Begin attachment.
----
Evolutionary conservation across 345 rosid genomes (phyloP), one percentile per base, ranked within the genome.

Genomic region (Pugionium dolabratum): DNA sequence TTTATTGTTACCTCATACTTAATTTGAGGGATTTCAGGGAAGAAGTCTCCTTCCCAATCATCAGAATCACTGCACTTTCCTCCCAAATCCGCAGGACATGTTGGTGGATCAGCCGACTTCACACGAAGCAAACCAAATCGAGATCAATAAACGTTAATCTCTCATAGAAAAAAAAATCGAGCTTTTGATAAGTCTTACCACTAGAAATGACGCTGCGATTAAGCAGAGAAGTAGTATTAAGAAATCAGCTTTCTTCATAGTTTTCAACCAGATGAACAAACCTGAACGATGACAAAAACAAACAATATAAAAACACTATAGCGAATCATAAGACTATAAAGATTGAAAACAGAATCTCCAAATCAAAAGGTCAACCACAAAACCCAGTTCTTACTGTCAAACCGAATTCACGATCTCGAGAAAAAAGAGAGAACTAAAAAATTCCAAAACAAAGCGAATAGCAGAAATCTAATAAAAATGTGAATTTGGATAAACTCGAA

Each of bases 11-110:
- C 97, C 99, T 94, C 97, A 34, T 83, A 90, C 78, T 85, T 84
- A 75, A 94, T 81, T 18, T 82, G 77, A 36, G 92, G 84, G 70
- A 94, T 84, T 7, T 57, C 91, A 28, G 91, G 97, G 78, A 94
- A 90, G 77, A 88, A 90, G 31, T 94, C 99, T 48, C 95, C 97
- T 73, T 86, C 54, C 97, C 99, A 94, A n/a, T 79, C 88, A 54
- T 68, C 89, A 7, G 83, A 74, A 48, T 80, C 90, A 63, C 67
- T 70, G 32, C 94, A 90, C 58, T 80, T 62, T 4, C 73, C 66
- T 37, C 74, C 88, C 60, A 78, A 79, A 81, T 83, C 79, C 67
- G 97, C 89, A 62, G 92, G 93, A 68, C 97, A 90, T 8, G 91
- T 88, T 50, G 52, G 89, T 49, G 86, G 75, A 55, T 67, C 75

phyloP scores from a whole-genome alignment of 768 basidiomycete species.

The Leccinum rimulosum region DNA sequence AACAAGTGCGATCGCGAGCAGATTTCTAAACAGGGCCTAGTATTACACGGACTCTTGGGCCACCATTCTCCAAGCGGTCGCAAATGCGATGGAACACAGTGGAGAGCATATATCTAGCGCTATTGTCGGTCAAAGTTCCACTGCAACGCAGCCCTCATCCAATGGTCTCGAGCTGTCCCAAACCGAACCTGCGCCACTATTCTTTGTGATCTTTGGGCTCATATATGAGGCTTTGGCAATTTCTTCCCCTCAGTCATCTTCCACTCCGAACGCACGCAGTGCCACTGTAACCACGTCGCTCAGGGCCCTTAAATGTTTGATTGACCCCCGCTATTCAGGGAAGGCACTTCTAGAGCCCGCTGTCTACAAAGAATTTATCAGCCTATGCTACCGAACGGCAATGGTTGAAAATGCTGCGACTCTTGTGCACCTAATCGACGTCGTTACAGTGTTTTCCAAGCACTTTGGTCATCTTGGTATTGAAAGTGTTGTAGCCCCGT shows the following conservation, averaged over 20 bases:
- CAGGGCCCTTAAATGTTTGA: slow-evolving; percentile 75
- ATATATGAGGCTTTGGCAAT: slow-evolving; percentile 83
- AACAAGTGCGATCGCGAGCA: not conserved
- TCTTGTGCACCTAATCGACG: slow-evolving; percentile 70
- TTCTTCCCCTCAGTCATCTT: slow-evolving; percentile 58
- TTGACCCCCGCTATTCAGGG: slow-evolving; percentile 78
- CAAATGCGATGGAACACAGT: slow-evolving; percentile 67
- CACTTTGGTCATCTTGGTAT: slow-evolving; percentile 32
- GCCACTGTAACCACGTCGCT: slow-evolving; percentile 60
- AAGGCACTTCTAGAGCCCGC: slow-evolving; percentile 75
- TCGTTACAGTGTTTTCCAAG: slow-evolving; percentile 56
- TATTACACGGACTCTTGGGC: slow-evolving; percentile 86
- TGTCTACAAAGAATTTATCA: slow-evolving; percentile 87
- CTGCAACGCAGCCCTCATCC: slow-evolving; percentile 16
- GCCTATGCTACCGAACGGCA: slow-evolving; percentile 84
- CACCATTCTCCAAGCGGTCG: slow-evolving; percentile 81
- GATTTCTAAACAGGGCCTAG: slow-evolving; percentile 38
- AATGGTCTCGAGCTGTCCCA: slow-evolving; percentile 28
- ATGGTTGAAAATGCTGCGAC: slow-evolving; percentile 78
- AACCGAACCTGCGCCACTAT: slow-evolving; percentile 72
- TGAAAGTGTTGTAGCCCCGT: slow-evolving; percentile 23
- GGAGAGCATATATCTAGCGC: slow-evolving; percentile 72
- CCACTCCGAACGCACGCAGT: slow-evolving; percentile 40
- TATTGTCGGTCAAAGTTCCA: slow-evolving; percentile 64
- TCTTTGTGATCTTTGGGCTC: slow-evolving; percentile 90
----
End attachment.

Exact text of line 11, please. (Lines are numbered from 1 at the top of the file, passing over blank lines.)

- T 37, C 74, C 88, C 60, A 78, A 79, A 81, T 83, C 79, C 67